We were very fortunate many pictures and diagrams of the original residence remained and the details of the buildings and layout of the grounds were understood from these records. Something that strikes me from the rebuilding is the kusari no ma. The kusari no ma included a raised tatami alcove in an 8 tatami mat room with all papered walls. The room was a well-lit space in contrast to dark wabi tearooms. When you sit in the linking room (kusari no ma) it is immediately evident this is not a space for the wabi tea of small koma[5] tea rooms; it is a space for pursuing elegance, sophistication and refinement. Quite possibly, the Samurai of the Warring States Era (Sengoku era) needed something more than the wabi aesthetic to satisfy their souls. After all, the Samurai lived each day with the transience of life at the forefront of their consciousness. When I sit in the kusari no ma it occurs to me that the Samurai teaists needed a more open space with movement, and more light.




Ueda Sōko was renowned for his skill at garden design and construction. For example, Ueda Sōko built Hiroshima’s famous Shukkei-en garden. Just before coming to Hiroshima, Ueda Sōko took an order from Tokugawa Ieyasu to construct Ninomaru garden on the grounds of Nagoya Castle. Ieyasu praised this garden highly. Ieyasu was the person who restored peace to a nation fettered by 100 years of civil war. In a Noh Chant (utai) there is a legend about a stone bridge that no-one can cross easily, but should one cross the bridge they enter the Buddhist Paradise (Jyōdo). In the garden Sōko constructed, he placed such a formidable stone bridge to represent crossing into the period of peace i.e. Jyōdo, that had resulted from Ieyasu ending 100 years of civil war. The garden symbolises bringing peace i.e. Jyōdo to this world.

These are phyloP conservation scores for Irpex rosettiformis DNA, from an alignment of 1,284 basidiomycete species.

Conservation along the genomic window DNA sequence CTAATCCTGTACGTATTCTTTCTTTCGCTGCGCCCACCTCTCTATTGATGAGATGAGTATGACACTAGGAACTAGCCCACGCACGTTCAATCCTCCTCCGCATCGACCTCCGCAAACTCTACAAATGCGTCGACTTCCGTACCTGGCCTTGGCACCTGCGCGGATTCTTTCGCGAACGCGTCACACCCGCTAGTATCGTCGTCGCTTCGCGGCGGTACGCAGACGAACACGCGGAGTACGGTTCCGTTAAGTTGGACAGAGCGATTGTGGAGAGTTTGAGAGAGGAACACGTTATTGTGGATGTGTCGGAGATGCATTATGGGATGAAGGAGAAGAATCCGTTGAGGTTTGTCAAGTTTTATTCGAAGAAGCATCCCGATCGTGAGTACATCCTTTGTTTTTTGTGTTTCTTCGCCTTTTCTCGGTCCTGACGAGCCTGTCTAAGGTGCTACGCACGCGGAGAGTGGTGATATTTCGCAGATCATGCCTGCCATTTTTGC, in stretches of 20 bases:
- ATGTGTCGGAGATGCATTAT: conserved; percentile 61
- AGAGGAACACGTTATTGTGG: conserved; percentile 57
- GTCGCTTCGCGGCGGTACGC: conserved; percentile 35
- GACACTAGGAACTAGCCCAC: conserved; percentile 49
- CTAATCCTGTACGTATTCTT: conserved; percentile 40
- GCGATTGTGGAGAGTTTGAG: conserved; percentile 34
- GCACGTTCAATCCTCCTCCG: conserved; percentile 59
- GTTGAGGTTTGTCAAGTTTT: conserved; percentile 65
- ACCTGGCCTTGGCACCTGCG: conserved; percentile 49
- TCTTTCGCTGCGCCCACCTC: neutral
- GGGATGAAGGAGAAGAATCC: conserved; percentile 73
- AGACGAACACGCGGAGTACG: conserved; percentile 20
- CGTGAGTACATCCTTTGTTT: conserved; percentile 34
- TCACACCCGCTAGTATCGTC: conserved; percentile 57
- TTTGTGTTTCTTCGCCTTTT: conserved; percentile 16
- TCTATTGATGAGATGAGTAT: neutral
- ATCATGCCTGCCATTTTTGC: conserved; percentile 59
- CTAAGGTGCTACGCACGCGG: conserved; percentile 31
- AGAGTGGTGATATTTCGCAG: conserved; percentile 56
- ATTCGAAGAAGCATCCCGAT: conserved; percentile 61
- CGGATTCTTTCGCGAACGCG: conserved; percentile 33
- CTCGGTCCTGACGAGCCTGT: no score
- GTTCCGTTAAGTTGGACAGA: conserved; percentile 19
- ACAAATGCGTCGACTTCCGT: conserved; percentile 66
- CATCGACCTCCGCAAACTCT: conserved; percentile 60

In the recent reconstruction of Wafūdō, we have rebuilt the crossing-bridge from the shoin reception building to the Wafūdō tearoom complex. Behind the conception of this crossing-bridge (that was a feature of the original design of Wafūdō when first constructed on the grounds of Hiroshima castle) may well be the same or similar notion to the stone bridge in Ninomaru garden i.e. passing from this world to Jyōdo, in this case Jyōdo being the haven of the Wafūdō tea complex. The original tearoom complex built on the grounds of Hiroshima castle also had pine trees planted along the crossing of the crossing bridge. This is a direct reference to the hashigakari construction of the stage for Noh theatre (as the actor crosses the bridge from their dressing room to the stage, they enter the world of the spirits and become the spirit enshrined in their mask. On the stage they bless themselves and the audience through enacting the spirit in the play). The crossing bridge was 40m, double the length of the one just reconstructed, and there were three pine trees planted alongside. The combination of the reference of crossing of the bridge taken from the Noh Chant (utai), the hashigakari-influensed construction, and the symbolism of pine trees (eternal life) amount to a strong expression from Ueda Sōko that crossing this crossing bridge to Wafūdō is to cross over to Jyōdo. He is trying to evoke this mindset in you. I think this each day as I myself cross from the shoin to Wafūdō, and I think that for Ueda Sōko, the tearoom complex Wafūdō was his Jyōdo in this world.